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Publication numberUS4745412 A
Publication typeGrant
Application numberUS 06/732,844
Publication dateMay 17, 1988
Filing dateMay 10, 1985
Priority dateMay 10, 1985
Fee statusLapsed
Also published asCA1281882C, CN1004596B, CN86100640A, EP0208037A1
Publication number06732844, 732844, US 4745412 A, US 4745412A, US-A-4745412, US4745412 A, US4745412A
InventorsCharles W. Creaser, Jr.
Original AssigneeChu Associates, Inc.
Export CitationBiBTeX, EndNote, RefMan
External Links: USPTO, USPTO Assignment, Espacenet
Lightweight tower assemblies for antennas and the like
US 4745412 A
Abstract
A lightweight extruded aluminum tube and longitudinal fin structure and assembly enabling the use of two or three pluralities of identical parts only for ready hand-carrying and erection.
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Claims(4)
What is claimed is:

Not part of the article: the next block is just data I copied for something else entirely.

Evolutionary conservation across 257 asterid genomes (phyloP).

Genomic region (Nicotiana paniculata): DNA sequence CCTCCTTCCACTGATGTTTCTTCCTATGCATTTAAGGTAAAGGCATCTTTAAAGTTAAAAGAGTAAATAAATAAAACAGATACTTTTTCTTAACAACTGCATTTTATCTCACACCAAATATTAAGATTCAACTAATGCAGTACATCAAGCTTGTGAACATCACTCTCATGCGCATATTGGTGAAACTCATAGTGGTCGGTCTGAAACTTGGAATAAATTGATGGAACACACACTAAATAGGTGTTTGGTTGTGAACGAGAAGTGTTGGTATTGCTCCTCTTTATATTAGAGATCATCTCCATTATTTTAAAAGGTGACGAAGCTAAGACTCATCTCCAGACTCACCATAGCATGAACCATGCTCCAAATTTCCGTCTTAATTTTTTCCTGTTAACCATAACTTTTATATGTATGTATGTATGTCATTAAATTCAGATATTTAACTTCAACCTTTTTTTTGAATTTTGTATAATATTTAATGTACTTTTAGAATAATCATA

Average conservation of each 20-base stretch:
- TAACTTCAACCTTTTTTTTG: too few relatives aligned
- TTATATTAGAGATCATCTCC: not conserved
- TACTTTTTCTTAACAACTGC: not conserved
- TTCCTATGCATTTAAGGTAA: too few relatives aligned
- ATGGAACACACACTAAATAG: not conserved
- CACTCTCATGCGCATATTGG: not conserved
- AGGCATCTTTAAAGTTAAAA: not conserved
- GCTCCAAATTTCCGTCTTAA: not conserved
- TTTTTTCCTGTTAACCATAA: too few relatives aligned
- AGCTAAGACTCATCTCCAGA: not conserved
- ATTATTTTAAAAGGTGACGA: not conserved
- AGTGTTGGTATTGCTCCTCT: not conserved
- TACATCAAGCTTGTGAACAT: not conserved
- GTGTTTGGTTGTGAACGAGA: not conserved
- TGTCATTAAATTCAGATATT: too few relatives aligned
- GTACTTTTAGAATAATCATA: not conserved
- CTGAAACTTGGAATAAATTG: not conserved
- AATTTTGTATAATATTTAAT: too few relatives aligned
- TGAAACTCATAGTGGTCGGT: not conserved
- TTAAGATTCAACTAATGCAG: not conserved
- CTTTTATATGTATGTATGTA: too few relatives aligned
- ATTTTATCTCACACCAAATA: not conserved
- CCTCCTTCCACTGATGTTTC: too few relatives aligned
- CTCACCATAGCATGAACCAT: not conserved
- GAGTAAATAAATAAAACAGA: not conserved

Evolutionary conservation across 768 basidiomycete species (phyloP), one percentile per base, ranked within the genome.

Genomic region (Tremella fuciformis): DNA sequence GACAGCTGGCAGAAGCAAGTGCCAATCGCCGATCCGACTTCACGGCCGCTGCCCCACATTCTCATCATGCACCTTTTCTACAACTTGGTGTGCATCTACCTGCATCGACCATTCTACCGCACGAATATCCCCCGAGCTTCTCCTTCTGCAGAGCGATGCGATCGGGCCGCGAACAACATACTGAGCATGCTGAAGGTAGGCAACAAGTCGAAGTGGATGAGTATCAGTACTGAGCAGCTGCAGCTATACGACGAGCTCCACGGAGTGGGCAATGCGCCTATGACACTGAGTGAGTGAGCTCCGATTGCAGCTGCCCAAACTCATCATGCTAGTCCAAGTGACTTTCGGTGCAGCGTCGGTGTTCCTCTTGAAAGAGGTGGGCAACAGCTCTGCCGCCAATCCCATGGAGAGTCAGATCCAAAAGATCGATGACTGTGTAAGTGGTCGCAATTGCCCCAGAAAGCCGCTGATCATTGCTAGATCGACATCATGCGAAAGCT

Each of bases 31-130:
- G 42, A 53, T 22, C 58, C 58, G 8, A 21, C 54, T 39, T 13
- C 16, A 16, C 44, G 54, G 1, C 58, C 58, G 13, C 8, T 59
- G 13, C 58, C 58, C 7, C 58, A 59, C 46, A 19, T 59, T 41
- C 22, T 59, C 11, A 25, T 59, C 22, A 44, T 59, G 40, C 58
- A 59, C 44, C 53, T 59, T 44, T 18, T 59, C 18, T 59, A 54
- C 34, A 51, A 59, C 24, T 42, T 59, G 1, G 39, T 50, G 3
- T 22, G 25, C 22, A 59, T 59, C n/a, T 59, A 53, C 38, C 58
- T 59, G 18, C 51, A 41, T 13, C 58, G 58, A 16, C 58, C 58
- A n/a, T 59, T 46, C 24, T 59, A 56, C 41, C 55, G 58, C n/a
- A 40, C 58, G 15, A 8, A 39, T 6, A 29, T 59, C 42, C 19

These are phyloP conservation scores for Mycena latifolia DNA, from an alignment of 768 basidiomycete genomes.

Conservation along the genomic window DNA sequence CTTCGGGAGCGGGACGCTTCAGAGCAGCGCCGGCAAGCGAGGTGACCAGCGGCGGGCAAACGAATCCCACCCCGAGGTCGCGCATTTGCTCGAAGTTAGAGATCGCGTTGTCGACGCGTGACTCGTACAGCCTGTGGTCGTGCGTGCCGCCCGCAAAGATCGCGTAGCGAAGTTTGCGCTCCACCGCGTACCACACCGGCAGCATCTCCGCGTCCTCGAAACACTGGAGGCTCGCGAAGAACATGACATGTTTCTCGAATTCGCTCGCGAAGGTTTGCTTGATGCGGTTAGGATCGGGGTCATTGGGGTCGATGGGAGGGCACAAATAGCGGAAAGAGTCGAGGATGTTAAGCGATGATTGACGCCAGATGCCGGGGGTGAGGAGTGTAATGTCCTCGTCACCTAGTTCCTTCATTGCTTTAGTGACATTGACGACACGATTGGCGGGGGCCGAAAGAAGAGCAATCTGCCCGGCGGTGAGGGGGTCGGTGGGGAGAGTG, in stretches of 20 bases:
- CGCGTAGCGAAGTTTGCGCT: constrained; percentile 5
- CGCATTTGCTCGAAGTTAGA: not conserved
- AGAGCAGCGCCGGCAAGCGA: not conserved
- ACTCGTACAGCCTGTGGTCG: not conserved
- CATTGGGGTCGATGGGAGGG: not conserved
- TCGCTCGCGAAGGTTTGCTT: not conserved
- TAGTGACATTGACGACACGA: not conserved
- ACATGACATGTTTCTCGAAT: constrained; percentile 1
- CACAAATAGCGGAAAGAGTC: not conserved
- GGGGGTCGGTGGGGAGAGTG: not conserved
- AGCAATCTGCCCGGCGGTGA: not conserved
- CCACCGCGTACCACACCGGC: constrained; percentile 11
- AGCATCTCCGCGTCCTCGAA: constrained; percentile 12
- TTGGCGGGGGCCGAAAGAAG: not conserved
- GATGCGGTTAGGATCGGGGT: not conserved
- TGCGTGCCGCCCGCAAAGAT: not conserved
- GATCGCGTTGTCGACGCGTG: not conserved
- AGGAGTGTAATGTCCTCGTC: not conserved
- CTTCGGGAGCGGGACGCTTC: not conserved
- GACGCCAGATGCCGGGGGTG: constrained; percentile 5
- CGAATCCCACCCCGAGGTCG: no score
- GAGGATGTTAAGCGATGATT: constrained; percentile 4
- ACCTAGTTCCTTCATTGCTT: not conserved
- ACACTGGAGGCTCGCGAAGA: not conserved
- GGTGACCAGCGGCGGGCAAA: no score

1. A lightweight antenna tower structure having, in combination, three substantially identical tubular legs, each leg comprising a hollow, extruded, elongated tube having an integral pair of radially extending fins subtending an angle therebetween in planes perpendicular to the length of the tube and extending longitudinally external to and along the outer surface of the tube parallel to and substantially coextensive with the length thereof, the tubes being mounted at the vertices of an equilateral triangle configuration, at least one of said pairs of fins being provided with means for mounting a clip therebetween and subtending the angle thereof to confine a cable for the antenna; a plurality of substantially identical extruded struts each integrally flattened at its ends; and means for securing the flattened ends of each strut to respective fins of adjacent tubes between which the strut extends, the struts being disposed along corresponding sides of said triangle configuration and at periodic longitudinal intervals of the tower structure to provide a periodic connecting structure.